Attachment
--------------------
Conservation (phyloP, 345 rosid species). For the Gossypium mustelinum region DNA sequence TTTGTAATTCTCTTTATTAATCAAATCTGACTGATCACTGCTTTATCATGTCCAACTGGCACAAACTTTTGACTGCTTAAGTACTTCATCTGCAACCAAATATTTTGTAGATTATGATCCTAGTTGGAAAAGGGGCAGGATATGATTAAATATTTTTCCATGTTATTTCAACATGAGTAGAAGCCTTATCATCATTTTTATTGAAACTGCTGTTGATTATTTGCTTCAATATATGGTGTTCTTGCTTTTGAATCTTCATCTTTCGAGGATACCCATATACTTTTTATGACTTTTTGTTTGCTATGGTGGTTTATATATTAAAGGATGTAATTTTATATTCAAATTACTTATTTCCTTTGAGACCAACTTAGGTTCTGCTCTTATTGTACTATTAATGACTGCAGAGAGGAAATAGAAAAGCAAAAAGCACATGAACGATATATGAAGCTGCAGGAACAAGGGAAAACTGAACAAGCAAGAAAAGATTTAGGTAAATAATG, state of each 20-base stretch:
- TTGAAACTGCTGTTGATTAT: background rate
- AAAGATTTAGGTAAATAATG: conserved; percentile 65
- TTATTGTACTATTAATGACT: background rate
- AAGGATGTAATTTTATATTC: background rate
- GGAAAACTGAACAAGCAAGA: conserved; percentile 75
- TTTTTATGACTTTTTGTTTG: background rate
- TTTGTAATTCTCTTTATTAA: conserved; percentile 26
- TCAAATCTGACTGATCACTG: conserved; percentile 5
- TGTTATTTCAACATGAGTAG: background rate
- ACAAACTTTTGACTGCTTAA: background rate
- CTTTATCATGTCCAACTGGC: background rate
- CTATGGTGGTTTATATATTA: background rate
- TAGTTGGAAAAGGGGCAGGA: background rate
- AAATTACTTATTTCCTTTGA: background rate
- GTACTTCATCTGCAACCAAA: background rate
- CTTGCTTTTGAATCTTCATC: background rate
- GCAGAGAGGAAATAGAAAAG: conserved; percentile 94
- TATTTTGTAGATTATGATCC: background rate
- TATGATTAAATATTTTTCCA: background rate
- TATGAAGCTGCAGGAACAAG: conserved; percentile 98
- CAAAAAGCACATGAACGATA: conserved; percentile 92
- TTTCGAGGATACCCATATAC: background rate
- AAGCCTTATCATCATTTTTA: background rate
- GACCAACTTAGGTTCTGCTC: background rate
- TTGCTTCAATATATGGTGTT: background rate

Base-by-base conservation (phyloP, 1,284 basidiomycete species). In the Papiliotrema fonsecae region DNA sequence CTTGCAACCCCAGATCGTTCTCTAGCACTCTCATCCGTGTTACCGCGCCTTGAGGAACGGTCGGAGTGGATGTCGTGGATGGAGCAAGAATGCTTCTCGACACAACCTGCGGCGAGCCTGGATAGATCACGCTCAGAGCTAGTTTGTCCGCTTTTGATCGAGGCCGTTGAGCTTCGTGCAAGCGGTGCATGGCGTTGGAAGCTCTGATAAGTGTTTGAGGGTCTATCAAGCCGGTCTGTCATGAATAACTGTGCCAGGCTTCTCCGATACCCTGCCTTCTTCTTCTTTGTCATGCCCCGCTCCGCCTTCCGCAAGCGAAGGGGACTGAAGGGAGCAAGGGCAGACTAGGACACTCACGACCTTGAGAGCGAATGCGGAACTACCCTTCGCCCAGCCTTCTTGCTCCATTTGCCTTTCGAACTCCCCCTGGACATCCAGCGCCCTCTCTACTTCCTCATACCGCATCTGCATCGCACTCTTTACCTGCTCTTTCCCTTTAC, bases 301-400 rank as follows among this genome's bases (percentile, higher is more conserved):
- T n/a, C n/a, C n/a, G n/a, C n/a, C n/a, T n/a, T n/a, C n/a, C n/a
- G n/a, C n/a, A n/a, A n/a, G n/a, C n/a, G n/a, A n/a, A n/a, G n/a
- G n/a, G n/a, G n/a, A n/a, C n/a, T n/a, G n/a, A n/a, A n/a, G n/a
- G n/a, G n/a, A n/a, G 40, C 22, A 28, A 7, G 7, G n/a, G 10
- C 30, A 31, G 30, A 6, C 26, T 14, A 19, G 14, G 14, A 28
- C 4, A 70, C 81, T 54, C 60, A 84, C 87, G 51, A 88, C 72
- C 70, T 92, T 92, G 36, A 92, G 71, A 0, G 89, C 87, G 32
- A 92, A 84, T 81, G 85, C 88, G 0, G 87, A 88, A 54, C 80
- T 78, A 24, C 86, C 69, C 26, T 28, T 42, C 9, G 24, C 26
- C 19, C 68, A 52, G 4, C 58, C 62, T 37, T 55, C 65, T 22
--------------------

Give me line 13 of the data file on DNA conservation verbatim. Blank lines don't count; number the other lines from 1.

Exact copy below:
- CTATGGTGGTTTATATATTA: background rate